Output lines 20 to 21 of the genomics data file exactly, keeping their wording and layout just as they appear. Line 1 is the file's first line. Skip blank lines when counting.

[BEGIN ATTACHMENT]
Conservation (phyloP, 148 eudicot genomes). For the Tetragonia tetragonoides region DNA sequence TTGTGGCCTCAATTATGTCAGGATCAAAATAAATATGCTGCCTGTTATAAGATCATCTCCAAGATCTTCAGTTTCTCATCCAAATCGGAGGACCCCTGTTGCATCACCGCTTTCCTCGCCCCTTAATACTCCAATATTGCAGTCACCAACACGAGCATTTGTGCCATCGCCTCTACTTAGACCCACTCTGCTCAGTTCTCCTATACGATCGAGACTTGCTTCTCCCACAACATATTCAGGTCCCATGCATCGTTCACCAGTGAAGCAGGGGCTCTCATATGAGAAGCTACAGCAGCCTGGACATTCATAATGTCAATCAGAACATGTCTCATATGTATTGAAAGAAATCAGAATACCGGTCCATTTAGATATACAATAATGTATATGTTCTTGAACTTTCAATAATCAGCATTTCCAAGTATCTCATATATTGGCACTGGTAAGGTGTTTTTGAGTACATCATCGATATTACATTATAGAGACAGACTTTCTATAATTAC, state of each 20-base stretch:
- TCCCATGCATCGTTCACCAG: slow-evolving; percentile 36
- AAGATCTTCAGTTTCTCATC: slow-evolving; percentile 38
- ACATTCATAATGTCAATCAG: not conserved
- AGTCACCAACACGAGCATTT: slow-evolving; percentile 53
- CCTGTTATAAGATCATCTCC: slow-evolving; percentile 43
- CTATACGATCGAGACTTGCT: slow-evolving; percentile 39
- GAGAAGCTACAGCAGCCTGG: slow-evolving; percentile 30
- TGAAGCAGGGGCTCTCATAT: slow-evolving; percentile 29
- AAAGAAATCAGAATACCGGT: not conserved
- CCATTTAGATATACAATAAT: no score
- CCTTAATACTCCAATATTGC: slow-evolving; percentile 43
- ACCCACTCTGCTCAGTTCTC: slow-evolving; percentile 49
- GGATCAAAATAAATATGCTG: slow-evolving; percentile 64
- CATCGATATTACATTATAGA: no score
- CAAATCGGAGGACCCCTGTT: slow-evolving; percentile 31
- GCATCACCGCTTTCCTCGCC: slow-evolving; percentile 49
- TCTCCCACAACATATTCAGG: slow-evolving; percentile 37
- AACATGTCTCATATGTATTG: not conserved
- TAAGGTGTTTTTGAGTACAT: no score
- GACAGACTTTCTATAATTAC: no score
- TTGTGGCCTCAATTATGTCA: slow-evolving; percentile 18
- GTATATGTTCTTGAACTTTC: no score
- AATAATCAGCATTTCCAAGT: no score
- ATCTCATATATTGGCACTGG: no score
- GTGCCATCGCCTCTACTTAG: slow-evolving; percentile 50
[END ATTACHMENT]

- TAAGGTGTTTTTGAGTACAT: no score
- GACAGACTTTCTATAATTAC: no score